Smaller poultry producers are to remain exempt from the controls imposed by the IPPC Directive, which covers industrial emissions, following a key vote in the European parliament on Wednesday (7 July).
Changes to the rules had been proposed by the EU Commission in December 2007 which would have seen the threshold for inclusion in the regulations cut from 40,000 birds to a new level of 30,000 for laying hens, 24,000 for ducks and 11,500 for turkeys. This would have affected a large number of smaller, family farms.
But, after more than two years of discussions surrounding these and other amendments, MEPs in Strasbourg have voted to throw them out.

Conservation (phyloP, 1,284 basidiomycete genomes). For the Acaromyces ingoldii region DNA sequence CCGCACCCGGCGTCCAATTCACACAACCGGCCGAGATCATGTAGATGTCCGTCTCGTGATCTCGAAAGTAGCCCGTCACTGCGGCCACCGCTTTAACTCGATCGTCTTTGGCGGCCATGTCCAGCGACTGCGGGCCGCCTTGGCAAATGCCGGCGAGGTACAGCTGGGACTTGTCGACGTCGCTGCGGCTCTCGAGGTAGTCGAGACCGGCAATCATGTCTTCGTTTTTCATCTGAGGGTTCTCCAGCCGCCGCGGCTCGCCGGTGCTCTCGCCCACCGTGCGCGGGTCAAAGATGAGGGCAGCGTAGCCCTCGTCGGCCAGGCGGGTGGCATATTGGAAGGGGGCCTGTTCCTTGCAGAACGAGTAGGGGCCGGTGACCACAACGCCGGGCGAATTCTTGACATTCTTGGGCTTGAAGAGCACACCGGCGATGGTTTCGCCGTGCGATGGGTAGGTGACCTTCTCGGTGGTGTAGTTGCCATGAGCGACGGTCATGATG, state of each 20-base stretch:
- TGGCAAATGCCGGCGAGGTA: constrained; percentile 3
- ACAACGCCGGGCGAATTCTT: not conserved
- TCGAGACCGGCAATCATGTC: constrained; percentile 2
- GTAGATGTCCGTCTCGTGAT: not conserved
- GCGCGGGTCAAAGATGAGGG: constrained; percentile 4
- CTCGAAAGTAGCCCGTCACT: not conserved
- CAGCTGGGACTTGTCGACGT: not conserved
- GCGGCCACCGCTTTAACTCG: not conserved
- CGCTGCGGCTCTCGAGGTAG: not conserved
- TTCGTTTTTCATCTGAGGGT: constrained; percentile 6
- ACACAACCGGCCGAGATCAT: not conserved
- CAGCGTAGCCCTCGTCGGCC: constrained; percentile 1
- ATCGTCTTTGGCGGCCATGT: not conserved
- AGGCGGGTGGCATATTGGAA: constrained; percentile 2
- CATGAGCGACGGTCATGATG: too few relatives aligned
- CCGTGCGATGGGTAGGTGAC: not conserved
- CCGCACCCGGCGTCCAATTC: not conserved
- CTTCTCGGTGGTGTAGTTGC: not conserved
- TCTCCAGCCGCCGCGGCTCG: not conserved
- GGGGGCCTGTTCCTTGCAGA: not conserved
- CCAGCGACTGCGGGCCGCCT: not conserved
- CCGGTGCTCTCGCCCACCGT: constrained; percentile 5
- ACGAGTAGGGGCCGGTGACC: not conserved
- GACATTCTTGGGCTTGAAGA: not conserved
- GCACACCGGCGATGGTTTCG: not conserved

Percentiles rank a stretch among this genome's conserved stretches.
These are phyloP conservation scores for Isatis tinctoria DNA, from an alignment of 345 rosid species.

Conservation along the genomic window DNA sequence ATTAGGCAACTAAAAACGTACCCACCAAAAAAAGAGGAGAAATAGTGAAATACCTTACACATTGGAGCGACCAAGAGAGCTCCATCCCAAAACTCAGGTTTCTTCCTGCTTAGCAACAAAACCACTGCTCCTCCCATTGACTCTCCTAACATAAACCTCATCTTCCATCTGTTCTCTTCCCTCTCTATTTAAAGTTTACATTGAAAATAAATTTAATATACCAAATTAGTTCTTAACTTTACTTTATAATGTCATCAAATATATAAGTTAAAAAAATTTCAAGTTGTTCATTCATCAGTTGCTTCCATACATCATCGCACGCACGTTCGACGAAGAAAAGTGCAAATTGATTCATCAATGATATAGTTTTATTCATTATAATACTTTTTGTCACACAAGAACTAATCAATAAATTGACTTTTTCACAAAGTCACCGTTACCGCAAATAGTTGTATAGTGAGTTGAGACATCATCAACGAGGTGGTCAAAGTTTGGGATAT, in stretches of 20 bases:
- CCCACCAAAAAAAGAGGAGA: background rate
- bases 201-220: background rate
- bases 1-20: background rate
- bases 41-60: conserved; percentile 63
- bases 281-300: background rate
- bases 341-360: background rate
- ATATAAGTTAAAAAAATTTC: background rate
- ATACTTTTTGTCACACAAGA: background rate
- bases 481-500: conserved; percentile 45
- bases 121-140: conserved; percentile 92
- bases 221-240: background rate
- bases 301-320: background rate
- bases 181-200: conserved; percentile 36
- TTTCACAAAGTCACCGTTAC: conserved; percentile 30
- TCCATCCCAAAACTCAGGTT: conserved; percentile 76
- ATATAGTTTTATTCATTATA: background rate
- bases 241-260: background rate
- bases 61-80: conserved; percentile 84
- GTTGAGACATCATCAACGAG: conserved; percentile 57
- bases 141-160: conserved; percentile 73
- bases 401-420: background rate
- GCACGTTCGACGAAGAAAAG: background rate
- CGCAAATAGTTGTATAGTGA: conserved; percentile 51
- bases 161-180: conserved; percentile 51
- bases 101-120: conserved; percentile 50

NFU chief environmental adviser Dr Dianne Mitchell said she was happy with the outcome. “I am both relieved and delighted,” she said. “The NFU remains convinced that the IPPC Directive is ill-suited to agriculture, having been originally formulated to govern large power stations.”
NFU Scotland vice-president Allan Bowie said the negotions had finally paid off.
“It has taken three years of negotiations to reach this stage and throughout that time we have challenged the need for such controls to apply to more farmers,”
In a further concession, farmers who do fall under the Directive, but pose the lowest risk, will only need to be inspected every three years, so reducing the cost of maintaining permits.
But Dr Mitchell said there could still be issues regarding manure spreading or farms operating boilers with inputs of less than 50MW, with a review expected by the end of 2012. The existing thresholds for poultry units will also be reviewed by the end of 2011.
The legislation will now be written into law after a second reading by the council of ministers following after the summer recess.